My efforts did, however, yield a significant result by the end of the semester. In my last correspondence with Gordon, he told me, “the Equal Opportunity and Diversity report can’t circulate because they contain data that could be inaccurate.”

In other words, since the reports were written by deans and went to EOD, without being certified for accuracy, they could in theory be inaccurate. The report that, according to Gordon, goes to Subbaswamy’s office to inform the University’s diversity policies is being kept from students due to inaccuracy. This report, which covers a topic Gordon views as vital for the honors college, was never reviewed for accuracy.

Gordon’s actions and the lack of a guarantee that policy-informing reports are accurate demonstrate the University’s continued inaction in regards to strong support for diversity.

If UMass truly wanted to show its support of diversity and students of color, it might want fact check its reports. As a student body, we must demand better of our university.

Alejandro Oms is a Collegian contributor and can be reached at [email protected].

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    DiversityOneFeb 3, 2015 at 10:52 am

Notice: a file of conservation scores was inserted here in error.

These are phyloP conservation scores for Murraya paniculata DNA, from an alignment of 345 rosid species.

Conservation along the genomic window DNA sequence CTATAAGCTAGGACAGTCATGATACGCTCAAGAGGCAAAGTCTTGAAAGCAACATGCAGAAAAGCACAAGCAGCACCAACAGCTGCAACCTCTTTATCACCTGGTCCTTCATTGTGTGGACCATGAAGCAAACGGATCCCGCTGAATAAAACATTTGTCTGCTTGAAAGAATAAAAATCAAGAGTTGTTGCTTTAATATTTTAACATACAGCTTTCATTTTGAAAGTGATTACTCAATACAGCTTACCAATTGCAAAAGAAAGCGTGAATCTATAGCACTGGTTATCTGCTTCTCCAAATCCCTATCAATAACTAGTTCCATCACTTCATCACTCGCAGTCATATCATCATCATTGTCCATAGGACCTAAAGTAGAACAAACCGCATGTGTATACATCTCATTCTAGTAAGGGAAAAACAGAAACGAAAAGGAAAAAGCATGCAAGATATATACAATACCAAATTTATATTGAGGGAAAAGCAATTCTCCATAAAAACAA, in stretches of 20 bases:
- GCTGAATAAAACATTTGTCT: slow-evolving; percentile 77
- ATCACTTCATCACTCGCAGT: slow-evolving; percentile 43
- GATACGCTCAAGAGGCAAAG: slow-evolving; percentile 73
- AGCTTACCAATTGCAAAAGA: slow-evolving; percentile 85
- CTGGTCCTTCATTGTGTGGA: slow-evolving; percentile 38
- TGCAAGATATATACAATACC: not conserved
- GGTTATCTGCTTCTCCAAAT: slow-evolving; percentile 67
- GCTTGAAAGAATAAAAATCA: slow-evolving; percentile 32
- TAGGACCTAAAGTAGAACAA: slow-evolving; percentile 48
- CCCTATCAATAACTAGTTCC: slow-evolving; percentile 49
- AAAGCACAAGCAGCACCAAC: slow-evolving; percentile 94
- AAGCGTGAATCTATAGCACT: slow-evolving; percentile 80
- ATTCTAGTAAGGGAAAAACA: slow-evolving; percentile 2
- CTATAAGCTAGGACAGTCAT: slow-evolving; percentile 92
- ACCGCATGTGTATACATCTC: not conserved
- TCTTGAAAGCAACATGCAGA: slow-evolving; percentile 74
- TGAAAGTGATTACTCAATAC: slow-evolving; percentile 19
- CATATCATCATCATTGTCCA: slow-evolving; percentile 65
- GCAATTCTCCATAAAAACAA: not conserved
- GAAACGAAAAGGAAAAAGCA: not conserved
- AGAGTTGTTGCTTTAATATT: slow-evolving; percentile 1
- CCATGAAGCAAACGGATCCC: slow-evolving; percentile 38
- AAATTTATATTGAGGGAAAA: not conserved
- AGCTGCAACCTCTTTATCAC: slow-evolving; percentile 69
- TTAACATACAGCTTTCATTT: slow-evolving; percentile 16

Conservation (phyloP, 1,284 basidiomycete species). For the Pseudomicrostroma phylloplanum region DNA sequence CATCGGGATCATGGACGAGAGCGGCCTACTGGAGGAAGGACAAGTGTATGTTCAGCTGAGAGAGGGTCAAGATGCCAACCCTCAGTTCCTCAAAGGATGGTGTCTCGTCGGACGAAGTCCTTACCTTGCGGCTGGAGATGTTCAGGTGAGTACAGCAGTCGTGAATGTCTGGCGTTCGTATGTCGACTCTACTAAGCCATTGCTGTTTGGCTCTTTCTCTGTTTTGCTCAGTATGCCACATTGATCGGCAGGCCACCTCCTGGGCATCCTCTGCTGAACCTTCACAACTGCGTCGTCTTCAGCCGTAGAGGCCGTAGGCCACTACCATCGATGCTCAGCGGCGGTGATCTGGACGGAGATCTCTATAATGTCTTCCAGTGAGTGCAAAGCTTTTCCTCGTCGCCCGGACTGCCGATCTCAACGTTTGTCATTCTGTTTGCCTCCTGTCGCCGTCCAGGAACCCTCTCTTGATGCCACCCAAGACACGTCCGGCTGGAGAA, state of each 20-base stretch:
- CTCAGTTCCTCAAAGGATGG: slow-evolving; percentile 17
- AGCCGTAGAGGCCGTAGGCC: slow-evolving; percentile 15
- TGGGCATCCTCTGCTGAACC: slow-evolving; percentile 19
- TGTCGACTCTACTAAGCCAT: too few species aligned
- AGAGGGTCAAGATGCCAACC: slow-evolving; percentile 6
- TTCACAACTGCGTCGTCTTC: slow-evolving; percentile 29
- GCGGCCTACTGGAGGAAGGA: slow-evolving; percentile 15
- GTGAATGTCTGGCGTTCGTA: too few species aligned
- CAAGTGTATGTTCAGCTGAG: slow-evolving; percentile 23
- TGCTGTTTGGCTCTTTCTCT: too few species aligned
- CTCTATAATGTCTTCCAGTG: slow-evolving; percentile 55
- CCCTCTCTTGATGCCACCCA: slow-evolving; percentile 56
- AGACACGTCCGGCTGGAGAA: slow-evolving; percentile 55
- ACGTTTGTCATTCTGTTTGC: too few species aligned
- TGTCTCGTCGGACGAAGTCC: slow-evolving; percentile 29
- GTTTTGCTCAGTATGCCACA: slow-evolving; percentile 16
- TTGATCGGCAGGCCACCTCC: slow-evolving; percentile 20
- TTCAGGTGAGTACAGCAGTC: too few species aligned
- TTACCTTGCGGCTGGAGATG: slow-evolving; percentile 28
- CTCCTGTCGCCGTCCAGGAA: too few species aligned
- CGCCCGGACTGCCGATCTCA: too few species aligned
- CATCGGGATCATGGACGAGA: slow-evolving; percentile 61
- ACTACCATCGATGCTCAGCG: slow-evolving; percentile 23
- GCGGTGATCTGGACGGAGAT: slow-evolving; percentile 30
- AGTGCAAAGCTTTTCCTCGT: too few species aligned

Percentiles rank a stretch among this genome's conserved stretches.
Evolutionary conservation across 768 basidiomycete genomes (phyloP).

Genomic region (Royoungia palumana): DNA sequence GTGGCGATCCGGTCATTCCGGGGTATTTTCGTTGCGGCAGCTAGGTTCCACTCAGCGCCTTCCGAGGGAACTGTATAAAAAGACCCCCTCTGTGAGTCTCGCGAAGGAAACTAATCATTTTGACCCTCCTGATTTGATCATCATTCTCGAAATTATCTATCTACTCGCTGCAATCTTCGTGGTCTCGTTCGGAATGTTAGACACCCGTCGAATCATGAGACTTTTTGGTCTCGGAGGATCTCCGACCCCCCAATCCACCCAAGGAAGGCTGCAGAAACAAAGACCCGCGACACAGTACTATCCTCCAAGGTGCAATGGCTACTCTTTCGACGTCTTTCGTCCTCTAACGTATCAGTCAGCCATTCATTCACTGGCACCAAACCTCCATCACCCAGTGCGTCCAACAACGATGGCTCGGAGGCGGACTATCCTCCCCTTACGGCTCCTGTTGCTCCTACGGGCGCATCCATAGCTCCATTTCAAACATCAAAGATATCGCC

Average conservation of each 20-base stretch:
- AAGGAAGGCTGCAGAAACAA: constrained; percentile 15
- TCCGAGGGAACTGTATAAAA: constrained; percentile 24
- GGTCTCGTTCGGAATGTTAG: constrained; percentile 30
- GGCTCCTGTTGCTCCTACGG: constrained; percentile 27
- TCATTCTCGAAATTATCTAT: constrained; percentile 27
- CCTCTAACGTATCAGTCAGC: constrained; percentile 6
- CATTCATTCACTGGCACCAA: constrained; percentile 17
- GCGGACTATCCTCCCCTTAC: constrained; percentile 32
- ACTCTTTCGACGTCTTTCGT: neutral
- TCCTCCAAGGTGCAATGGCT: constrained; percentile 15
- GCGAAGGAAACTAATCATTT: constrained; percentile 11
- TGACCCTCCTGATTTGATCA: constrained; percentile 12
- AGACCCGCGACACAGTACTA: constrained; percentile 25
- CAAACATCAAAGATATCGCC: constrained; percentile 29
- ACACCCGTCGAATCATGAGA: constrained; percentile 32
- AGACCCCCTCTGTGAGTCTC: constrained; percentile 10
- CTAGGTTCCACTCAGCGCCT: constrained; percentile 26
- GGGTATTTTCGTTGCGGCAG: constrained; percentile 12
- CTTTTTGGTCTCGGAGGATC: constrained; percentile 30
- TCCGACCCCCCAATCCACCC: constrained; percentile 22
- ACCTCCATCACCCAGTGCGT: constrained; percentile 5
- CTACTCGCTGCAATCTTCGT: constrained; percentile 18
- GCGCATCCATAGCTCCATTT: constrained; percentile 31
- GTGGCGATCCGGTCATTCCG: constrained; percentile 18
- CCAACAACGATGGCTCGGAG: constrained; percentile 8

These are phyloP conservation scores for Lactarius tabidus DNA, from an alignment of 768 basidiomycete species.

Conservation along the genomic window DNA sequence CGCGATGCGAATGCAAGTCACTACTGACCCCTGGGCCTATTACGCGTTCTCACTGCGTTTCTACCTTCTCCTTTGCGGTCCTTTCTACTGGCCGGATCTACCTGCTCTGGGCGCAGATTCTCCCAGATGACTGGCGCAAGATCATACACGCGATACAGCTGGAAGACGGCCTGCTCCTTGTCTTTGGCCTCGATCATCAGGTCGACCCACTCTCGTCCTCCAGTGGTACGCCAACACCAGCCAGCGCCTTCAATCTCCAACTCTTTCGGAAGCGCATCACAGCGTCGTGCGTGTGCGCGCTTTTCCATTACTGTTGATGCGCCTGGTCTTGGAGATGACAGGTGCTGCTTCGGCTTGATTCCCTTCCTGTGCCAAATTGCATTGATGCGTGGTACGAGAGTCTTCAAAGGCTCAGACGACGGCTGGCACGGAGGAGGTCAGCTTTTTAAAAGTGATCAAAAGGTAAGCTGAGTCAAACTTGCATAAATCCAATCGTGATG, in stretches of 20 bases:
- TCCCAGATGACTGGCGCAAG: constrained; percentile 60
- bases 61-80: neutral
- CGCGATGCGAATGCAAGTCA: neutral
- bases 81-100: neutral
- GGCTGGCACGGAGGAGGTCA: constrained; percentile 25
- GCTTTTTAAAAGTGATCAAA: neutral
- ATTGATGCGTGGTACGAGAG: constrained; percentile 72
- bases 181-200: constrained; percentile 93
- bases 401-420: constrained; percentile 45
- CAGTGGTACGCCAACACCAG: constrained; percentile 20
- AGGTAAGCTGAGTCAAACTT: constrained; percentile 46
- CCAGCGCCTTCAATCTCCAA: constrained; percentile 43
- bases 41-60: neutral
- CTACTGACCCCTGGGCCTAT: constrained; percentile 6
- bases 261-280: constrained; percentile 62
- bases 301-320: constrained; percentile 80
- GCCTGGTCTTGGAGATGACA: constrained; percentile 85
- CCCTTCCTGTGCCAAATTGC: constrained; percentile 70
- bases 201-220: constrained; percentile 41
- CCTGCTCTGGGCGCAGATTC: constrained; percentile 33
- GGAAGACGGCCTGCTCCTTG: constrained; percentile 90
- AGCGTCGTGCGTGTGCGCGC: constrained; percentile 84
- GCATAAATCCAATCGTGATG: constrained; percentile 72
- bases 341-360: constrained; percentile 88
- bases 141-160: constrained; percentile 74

I hear a lot about diversity and the need to expand it, but I don’t really understand what that means. Does it mean more non-white people for the sake of having more non-white people? Does it mean official recognition of ethnically diverse holidays? Does it mean a conduct code to make people of color feel safer? Does it mean more classes oriented toward ethnically diverse topics? Does it mean more diverse food on campus? For the life of me I can’t figure it out. Been hearing about diversity for a long time but it seems like code for “replace the white guys…” At this point in our culture’s evolution, as of 2012, white births are no longer the majority. Whites will soon be a plurality and “minorities” will become the majority. Judeo-Christian values, mores and the very foundations of this nation are being wiped away in many respects, and will be further degraded with each passing season. Racial and ethnic diversity is a developing evolution that will get here all on its own in just a few years. We’ve accepted as gospel over these past 50 years or so that immigration and diversity are good ends in and of themselves. I wonder if we will find in 20 years from now whether our multicultural society is really such a good thing after all. Things haven’t been looking good for at least the past 25 years and we are more fractured as a society than ever. There are many reasons: economics, unresolved racial tensions, divergent political philosophy, dwindling resources, automation, to name a few. This used to be the land of opportunity for those willing to brave the daunting odds to make it here, work themselves to the bone, and provide a better life for the future. But many have figured out that a crappy life here still beats a crappy life in another country, so they come for the benefits but not much else. I’ve have been asking this question of this university community for years, with not one intelligent answer: What is the great end of having as much diversity of possible? Why do we need people from every corner of earth in this country? What’s the benefit? Clearly, there is a benefit to bringing in the best and brightest who may contribute to the ongoing greatness of this nation, but that hasn’t been the case for at least 30 years now. So what is the ultimate goal? Alejandro, I’m asking for a thoughtful response on why diversity is such an important goal for it’s own sake?